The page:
Frontline pandemic workers rejoice.
The Senate and House are now aligned on several stated priorities of Gov. Ron DeSantis, including a plan to send bonus checks to first responders.
Planning for the state’s likely $100 billion budget for the next fiscal year is wrapping up. The negotiations included determining how to spend billions of coronavirus relief funds for state and local governments headed to Florida from the $1.9 trillion American Rescue Plan (ARP) signed by President Joe Biden in March.
In discussions between the two chambers over the federal funding, the Senate and House have agreed to spend about $6.9 billion of the $10.2 billion in federal funding the state is expected to receive.
The state has at least three years to allocate money from the federal stimulus package. The House and Senate in recent days traded offers on how much of the money to use — and where to spend it.
Monday saw the Senate take a big step up from the chamber’s first offer, which earmarked just shy of $3.3 billion of the federal relief funds.
Both Senate budget chief Sen. Kelli Stargel and House budget chief Rep. Jay Trumbull have said unspent coronavirus relief funds will go into the state’s unallocated general revenue.
“It’s a contingent offer but it’s also leaving a tremendous amount of money to be able to make swift decisions when we come back in January next year,” Trumbull said.
In the new offer, the Senate largely agreed to the latest House plan for the relief funds, while adding in a few new line items.
Notably, the latest Senate offer checks off a priority for DeSantis to send $1,000 direct payments to first responders and other frontline workers during the COVID-19 pandemic. DeSantis called for the bonuses and included money in his budget for the payments.
“It’s something the Governor, obviously, has talked a lot about, and I think it’s something the House will probably end up agreeing on,” Trumbull said.
The Senate’s budget allocates more than $208 million for the $1,000 direct payments to “essential frontline workers in responding to the COVID-19 Pandemic.”
The payments cover government employees like law enforcement officers, corrections officers, EMTs and firefighters, among others. Unions can bargain over the payments but the total amount allocated for the payments would not change.
The House later on Monday agreed with spending $208 million to cover bonuses for state and local emergency first responders, including law enforcement officers, firefighters, correctional officers and emergency medical technicians.
The Senate also met the House on another DeSantis-favored issue — a $1 billion allocation to a newly established emergency fund the Governor can use in the event of a declared emergency without consulting the Legislature.
A separate fund, Republicans say, would make it easier to track emergency spending and allow the Governor to more quickly respond to disasters, like a pandemic or hurricanes. Democrats have called it a slush fund for the Governor.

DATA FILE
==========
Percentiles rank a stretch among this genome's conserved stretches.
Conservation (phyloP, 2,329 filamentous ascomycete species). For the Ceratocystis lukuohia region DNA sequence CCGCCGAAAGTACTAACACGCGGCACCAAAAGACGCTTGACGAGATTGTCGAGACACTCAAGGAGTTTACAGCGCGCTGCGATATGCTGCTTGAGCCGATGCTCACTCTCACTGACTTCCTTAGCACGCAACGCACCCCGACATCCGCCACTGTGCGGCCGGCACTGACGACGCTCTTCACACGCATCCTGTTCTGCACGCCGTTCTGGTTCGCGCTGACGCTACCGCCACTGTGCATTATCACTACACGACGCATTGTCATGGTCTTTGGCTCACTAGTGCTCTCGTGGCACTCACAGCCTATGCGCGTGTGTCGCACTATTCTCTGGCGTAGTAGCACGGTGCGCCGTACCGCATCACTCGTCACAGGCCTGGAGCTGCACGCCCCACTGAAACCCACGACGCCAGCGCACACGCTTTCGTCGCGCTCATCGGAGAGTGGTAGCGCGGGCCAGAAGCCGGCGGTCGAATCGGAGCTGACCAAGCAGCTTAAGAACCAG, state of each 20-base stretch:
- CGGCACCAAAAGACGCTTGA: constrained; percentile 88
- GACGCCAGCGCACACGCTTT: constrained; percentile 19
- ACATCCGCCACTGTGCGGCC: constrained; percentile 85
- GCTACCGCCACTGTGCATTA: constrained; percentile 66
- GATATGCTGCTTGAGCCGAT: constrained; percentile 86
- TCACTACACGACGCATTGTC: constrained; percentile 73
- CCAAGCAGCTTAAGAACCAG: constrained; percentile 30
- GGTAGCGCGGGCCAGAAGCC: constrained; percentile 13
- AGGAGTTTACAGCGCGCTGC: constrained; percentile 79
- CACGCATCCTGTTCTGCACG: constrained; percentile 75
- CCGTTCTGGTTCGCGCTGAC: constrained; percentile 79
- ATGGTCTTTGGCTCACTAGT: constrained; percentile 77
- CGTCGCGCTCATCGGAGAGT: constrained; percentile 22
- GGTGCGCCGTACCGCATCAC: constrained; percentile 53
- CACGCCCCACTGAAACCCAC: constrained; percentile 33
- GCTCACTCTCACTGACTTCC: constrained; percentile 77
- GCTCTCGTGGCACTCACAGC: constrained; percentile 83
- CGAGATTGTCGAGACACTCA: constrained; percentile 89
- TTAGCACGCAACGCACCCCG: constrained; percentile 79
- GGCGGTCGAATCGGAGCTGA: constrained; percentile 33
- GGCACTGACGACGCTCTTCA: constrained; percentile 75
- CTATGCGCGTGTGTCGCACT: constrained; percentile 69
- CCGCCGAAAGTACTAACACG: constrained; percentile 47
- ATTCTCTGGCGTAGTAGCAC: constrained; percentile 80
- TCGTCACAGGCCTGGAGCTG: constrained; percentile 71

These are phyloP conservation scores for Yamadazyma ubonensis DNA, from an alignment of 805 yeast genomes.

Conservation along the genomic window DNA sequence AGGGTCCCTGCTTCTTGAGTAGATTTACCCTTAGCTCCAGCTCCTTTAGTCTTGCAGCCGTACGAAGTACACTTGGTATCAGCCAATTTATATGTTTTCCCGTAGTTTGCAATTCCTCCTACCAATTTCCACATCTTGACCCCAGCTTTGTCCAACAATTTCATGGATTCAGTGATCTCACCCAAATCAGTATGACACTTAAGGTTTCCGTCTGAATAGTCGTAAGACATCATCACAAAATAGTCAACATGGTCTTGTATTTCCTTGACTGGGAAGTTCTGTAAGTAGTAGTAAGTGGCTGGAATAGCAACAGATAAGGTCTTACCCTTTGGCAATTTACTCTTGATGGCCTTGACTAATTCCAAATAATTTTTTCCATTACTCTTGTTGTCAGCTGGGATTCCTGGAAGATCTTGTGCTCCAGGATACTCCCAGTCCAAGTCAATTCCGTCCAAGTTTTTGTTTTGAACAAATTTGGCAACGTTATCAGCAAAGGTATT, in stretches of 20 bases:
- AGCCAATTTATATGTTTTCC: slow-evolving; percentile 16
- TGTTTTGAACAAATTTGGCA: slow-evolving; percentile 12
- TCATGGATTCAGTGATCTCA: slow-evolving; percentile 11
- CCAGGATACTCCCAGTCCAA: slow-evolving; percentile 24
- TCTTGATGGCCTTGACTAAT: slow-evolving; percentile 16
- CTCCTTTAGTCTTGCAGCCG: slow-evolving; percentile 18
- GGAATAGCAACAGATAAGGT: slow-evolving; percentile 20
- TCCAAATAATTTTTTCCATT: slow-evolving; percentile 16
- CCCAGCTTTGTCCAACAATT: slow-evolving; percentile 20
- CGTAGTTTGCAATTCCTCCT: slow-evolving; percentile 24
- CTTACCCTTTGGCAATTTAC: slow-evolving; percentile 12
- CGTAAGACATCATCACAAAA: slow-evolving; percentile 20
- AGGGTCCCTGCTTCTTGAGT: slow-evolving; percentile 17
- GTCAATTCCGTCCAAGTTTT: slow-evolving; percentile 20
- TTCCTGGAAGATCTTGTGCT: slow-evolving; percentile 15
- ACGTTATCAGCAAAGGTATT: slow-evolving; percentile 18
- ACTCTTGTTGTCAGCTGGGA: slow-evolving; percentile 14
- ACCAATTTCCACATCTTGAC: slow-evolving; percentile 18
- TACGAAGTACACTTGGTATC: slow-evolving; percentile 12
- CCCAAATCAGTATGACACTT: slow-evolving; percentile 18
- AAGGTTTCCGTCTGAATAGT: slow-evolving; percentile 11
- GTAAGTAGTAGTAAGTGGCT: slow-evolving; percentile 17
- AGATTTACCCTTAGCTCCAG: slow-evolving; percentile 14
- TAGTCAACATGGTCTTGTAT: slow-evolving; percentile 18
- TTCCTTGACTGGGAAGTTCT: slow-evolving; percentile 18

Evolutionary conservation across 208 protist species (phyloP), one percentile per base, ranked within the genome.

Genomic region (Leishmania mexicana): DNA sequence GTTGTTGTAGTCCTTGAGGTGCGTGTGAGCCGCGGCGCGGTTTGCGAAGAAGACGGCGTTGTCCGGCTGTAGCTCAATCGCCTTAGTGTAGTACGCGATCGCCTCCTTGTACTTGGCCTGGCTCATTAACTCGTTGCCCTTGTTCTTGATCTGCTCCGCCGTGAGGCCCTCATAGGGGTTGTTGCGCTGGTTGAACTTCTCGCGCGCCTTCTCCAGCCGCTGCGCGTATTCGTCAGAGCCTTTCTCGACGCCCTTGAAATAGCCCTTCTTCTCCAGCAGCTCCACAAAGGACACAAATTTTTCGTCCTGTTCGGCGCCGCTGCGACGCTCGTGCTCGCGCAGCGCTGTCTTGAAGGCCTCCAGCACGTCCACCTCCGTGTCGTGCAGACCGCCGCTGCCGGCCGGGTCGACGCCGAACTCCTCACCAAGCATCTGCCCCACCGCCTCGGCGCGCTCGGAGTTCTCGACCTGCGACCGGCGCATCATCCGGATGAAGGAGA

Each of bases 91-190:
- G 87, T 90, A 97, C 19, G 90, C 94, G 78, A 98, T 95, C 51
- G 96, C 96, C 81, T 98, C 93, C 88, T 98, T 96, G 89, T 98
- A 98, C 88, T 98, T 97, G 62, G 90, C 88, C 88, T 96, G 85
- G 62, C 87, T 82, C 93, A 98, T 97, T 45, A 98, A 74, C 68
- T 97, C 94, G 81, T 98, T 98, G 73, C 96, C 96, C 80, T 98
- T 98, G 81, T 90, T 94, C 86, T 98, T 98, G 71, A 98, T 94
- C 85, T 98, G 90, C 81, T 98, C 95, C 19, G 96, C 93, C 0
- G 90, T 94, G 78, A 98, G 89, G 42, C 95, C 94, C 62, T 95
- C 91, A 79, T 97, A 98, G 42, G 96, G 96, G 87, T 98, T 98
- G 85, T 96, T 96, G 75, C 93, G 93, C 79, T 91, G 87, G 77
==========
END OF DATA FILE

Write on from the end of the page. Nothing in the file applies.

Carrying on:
Other areas that account for the increased Senate budget include spending on the state’s water systems like Everglade’s restoration, springs restoration and small community wastewater grants.
“I think water for the state of Florida is a very important issue, and so I think there’s a lot of things in there to make sure that we have good, safe, clean water in our state,” Stargel said.
The new line items bolster more than $1 billion of proposed American Rescue Plan spending already matched by the House for statewide water-related initiatives like flood mitigation and a septic-to-sewer program designed to deal with increased water usage from Florida’s growing population.
Trumbull said spending on the state’s water system is another area where the Republican-led legislation aligns with DeSantis.
“I think that we align and this budget aligns very much with where Gov. DeSantis is in his thoughts. He’s been very forward-thinking and how we can focus on more water quality projects for the state,” Trumbull said.
Stargel emphasized the water projects fit criteria favored by both budget chiefs to allocate coronavirus relief funds to projects that don’t require recurring funds.
“We don’t know what next year is going to look like, and I don’t want people to get used to a higher budget when we’re not sure that’s going to be sustainable. The funds we got from the federal government are not sustainable funds to be able to plan on that to supplant our budget,” Stargel said.
In this latest offer, the upper chamber also met the House on a $125 million initiative favored by House Speaker Chris Sprowls to provide reading books to students.
Negotiations over the budget must be finalized by Tuesday in order to allow for a 72-hour cooling off period for the budget before the chambers vote. The last day of Session is Friday.
The News Service of Florida contributed to this post. Republished with permission.